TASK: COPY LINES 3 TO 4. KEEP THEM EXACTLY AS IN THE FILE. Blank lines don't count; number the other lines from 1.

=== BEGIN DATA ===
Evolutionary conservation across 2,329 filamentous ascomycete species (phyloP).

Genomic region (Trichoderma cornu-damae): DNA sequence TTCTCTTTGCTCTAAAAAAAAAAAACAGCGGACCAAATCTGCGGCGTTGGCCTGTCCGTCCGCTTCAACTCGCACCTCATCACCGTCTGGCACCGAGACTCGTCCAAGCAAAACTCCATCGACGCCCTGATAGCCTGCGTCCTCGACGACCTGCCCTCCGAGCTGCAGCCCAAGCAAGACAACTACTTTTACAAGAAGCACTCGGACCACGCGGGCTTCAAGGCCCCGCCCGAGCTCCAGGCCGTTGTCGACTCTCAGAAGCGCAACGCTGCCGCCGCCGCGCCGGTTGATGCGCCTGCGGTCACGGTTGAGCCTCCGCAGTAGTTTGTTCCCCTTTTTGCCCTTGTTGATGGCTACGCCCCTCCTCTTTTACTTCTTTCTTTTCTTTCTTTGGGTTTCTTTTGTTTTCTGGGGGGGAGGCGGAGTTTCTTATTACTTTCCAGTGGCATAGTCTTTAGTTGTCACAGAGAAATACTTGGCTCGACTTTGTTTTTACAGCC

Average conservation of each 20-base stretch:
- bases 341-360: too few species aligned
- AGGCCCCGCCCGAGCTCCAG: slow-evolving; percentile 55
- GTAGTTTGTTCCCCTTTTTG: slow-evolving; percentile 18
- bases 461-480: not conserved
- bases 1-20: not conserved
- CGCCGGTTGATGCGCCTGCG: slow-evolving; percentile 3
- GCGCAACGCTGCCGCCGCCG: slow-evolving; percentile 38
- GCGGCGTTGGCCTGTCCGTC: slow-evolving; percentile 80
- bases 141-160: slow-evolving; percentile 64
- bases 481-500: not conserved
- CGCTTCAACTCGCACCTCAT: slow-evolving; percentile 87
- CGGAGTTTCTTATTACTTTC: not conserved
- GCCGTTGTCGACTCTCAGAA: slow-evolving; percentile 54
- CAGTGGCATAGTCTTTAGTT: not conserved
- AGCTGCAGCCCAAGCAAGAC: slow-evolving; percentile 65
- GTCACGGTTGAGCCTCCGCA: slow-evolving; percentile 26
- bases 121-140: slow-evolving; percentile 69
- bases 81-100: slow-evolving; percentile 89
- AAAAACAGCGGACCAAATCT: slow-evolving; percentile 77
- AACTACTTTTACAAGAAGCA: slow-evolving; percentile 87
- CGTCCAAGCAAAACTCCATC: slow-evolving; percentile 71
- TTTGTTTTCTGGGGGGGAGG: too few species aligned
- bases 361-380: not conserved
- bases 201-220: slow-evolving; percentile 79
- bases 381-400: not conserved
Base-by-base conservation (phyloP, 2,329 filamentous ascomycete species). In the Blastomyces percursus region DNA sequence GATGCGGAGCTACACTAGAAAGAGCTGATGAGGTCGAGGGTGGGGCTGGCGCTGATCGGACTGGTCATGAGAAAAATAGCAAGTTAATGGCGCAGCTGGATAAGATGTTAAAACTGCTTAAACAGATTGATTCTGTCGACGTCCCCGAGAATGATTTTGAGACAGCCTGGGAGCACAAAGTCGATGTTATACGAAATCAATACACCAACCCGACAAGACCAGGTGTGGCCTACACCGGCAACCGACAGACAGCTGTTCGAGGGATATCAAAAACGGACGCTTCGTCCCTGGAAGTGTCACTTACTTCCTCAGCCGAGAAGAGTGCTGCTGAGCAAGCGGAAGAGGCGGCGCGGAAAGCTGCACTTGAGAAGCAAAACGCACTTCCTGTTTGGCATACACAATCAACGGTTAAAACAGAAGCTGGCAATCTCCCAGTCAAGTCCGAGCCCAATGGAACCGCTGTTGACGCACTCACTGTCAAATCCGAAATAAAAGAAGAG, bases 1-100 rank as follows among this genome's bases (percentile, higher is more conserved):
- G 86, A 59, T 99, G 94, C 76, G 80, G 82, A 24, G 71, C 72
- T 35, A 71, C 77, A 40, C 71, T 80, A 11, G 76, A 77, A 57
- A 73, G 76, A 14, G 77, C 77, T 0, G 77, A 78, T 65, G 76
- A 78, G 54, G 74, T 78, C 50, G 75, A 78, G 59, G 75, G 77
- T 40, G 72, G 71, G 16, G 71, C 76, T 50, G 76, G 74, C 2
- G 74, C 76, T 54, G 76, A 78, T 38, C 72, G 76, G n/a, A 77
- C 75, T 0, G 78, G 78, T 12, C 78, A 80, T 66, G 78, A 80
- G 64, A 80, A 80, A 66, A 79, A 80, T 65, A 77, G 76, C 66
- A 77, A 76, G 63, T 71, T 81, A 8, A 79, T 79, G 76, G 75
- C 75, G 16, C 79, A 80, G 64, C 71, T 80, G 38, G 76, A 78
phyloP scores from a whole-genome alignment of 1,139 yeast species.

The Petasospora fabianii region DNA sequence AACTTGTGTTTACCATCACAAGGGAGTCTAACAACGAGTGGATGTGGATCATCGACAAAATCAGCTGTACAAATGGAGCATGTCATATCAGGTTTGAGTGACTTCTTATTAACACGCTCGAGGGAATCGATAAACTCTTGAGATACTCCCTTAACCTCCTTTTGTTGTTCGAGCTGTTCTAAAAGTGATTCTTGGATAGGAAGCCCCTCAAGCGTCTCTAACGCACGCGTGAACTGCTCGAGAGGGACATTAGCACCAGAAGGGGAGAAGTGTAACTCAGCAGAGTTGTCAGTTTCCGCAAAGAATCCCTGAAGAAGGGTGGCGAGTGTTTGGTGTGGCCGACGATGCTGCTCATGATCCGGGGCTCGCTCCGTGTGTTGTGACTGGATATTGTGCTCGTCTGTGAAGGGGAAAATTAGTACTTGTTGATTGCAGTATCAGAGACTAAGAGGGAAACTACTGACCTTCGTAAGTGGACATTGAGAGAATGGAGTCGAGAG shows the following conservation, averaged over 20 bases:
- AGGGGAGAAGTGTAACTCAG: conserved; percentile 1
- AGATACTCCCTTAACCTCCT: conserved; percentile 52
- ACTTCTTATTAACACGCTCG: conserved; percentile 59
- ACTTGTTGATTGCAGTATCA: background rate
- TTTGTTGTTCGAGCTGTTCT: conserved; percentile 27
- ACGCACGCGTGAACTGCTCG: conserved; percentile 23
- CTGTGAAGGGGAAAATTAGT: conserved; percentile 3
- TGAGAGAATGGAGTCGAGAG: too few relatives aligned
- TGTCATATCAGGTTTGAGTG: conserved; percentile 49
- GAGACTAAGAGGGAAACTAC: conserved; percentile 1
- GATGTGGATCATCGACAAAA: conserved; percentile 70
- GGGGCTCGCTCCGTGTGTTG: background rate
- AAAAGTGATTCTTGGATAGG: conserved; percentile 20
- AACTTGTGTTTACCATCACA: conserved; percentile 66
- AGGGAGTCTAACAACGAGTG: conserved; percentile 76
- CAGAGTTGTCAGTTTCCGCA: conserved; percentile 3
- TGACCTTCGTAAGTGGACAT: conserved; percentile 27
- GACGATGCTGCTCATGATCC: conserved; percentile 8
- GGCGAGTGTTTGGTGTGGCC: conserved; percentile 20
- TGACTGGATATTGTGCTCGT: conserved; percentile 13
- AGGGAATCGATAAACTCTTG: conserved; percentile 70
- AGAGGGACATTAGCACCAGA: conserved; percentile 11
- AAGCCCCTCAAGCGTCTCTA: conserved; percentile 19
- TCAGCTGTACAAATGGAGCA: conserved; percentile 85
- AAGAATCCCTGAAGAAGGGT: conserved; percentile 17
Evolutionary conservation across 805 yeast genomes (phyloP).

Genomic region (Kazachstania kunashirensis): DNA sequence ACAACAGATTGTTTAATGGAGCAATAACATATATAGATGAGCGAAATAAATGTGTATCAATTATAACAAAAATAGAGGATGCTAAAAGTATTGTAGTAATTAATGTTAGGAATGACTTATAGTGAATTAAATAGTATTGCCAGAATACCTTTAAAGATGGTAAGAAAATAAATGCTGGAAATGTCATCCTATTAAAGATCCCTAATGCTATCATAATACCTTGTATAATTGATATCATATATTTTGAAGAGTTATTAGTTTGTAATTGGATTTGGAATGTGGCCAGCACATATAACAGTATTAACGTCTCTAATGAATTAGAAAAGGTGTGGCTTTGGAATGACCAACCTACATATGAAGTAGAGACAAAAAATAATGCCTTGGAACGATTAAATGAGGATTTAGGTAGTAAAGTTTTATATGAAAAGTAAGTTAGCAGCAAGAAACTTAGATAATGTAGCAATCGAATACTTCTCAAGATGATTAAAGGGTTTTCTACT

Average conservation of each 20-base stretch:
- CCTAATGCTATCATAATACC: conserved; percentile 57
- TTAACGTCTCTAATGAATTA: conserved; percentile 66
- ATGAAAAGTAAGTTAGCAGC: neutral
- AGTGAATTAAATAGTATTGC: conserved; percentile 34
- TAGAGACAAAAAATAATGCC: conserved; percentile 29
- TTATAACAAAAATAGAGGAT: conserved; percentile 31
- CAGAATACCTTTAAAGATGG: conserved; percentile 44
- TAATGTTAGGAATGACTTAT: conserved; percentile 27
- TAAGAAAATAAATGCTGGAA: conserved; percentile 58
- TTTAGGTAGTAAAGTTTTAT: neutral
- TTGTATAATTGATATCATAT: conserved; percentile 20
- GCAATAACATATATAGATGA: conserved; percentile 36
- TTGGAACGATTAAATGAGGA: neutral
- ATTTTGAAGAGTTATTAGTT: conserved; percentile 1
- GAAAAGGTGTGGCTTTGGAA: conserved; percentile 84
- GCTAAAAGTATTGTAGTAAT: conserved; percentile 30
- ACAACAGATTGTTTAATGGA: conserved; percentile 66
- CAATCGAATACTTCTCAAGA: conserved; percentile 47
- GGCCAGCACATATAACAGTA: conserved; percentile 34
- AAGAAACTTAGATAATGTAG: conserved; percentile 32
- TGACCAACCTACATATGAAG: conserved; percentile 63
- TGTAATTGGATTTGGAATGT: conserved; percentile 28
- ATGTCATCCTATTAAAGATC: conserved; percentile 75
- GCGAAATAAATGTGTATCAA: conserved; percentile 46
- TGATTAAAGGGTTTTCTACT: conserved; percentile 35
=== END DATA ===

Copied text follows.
Average conservation of each 20-base stretch:
- bases 341-360: too few species aligned